It is perfectly true that this dichotomy has been rejected by the Supreme Court, but, with respect, it has only been rejected in the case of a fictional sale. If we are applying this dichotomy at all it is entirely to a different case where there is an actual sale and the dichotomy is being applied for the purpose of assessing business profits which are liable to tax. Again, Viscount Simonds looks at this question from the point of view of commercial accounting, as the learned Viscount points out at page 498:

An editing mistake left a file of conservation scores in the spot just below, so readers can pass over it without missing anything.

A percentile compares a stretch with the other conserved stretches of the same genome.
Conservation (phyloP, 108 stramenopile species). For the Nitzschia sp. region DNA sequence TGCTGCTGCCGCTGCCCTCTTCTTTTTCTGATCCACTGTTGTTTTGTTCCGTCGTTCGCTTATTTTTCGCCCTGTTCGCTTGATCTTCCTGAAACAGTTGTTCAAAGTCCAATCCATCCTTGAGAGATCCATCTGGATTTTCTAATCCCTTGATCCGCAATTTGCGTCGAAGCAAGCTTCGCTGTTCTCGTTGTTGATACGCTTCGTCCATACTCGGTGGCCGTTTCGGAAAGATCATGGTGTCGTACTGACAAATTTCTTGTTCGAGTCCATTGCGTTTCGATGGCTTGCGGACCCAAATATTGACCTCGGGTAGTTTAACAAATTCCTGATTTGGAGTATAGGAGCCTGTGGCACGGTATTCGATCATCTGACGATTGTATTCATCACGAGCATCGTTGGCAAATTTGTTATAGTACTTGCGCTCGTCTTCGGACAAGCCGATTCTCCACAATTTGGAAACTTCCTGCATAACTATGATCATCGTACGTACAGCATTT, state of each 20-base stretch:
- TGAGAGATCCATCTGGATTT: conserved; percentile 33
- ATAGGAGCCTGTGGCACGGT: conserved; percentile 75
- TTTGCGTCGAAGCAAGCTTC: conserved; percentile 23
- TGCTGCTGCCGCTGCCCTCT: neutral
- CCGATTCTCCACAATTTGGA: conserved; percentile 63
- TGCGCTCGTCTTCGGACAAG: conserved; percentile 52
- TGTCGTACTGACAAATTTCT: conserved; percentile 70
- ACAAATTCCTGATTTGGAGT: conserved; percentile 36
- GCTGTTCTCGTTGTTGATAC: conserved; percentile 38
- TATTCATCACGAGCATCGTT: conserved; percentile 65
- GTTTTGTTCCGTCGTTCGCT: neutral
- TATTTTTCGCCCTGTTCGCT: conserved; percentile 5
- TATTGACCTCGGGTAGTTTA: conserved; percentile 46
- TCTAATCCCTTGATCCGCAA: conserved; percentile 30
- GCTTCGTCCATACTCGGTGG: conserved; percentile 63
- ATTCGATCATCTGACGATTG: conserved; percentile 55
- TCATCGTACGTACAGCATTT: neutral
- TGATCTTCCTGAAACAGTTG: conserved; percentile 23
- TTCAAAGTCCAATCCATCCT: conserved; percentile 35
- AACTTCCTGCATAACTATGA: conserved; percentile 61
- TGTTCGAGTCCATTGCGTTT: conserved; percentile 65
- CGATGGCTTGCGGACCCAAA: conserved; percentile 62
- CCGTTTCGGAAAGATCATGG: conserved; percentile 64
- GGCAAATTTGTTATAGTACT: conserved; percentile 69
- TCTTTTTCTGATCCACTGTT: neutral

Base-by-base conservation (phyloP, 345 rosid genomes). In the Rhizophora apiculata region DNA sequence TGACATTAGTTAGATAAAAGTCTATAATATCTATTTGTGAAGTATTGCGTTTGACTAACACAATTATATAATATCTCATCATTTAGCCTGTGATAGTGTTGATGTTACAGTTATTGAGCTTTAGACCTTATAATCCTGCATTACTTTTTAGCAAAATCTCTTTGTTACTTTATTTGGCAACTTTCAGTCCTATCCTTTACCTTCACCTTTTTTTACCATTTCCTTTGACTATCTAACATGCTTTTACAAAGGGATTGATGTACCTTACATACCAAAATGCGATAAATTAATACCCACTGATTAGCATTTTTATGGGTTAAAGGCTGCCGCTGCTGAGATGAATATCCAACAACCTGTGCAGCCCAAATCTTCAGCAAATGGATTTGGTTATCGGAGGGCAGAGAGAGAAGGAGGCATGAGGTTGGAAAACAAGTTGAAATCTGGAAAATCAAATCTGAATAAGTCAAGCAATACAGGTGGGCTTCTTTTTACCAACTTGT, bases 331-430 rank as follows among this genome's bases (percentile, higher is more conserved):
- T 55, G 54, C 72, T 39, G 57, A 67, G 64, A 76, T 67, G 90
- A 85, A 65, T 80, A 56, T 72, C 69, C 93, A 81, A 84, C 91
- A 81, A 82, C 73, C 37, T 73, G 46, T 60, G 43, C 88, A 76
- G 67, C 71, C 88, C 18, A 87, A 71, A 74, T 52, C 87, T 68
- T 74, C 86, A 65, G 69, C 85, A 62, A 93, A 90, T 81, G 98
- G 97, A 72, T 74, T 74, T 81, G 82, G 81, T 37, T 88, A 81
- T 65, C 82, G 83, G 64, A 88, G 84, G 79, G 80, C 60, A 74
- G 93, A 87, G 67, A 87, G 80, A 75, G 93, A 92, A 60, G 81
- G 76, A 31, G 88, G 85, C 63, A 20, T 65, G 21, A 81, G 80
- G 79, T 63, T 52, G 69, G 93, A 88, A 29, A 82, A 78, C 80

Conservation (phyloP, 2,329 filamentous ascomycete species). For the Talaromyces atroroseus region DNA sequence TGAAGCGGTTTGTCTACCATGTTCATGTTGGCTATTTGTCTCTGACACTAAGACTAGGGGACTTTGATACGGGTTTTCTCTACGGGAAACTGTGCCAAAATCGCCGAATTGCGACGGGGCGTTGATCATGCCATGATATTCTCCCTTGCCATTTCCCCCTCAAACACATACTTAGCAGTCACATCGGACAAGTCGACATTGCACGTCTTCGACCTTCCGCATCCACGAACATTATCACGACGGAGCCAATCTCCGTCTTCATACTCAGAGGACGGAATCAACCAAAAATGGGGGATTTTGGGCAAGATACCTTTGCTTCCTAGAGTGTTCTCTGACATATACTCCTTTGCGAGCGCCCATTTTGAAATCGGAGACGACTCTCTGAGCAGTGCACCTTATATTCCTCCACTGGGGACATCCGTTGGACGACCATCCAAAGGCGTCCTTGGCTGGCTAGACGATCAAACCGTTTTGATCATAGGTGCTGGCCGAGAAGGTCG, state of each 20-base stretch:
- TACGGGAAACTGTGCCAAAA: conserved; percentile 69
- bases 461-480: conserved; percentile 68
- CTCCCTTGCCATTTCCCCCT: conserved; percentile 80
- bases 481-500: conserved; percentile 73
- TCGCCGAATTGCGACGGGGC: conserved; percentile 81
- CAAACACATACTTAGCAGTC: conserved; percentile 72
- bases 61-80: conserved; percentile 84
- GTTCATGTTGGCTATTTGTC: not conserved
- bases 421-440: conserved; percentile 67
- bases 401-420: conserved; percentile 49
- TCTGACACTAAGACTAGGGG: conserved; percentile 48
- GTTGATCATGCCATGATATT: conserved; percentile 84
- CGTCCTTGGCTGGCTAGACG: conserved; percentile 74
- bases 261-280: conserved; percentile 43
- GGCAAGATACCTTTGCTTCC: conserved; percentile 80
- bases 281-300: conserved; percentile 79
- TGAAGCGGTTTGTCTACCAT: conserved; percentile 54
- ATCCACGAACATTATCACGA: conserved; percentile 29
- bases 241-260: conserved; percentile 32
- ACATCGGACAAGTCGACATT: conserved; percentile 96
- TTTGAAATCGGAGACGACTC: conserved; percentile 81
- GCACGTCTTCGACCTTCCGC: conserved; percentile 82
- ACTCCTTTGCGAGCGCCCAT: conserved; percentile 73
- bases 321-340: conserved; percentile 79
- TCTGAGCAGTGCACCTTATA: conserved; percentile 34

'In the same way, it would, I suppose, be claimed that, if Lady Zia were to transfer or re-transfer a horse from her racing establishment to her stud farm, some figure would have to appear in the stud farm accounts in respect of that horse, though it cost her nothing to make the transfer. If it were not so, and she subsequently sold the transferred horse and the proceeds of sale were treated as receipts of the stud farm, she could justify complaint that she had been charged with a fictitious profit.' Therefore, the whole question is, in the business accounts what is the proper figure that should be put down against the purchase price of the shares brought into the business on 1-4-1945? If you do not put down the market price prevailing at that date, then in the language of Viscount Simonds the taxing department is charging the assessee on a fictitious profit a profit which the business did not make. At page 502: 'For we are required to assume, what those decisions in effect denied, that the activities to which the accounts relate do constitute a trade for Income-tax purposes; and our problem is to determine what, on that basis, are the proper entries to make in those trading accounts in relation to certain transactions with trade stock.'